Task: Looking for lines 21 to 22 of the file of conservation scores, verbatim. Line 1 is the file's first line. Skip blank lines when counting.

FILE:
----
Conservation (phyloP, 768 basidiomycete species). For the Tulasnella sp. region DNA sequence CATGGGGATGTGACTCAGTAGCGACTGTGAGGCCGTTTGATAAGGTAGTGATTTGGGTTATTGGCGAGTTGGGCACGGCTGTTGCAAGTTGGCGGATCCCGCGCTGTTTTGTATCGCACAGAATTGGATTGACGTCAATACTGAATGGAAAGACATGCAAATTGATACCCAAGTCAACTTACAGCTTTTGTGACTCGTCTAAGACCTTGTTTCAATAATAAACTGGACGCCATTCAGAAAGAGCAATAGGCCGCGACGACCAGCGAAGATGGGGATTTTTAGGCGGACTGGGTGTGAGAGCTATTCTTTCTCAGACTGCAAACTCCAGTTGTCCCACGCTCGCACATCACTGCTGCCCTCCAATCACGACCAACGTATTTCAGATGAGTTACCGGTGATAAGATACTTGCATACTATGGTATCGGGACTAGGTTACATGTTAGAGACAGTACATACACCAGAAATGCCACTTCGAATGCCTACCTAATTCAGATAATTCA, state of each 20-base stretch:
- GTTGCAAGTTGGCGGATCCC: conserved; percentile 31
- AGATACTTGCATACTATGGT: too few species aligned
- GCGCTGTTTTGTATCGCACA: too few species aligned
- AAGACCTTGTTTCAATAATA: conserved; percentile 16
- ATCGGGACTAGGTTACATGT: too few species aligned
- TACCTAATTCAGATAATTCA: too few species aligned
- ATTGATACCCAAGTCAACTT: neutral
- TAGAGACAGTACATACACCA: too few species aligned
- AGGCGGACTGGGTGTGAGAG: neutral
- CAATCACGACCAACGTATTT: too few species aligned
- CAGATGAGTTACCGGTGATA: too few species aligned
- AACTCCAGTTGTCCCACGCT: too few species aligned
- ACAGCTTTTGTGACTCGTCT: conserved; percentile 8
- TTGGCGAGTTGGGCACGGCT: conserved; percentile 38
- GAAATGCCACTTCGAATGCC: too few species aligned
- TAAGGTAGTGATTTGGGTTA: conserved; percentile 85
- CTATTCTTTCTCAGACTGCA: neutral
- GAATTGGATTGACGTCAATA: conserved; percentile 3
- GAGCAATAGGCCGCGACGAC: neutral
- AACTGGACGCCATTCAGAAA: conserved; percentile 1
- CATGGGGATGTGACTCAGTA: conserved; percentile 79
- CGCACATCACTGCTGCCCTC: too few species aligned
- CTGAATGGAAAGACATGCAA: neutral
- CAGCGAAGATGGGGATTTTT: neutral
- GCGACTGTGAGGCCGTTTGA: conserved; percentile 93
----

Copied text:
- AACTGGACGCCATTCAGAAA: conserved; percentile 1
- CATGGGGATGTGACTCAGTA: conserved; percentile 79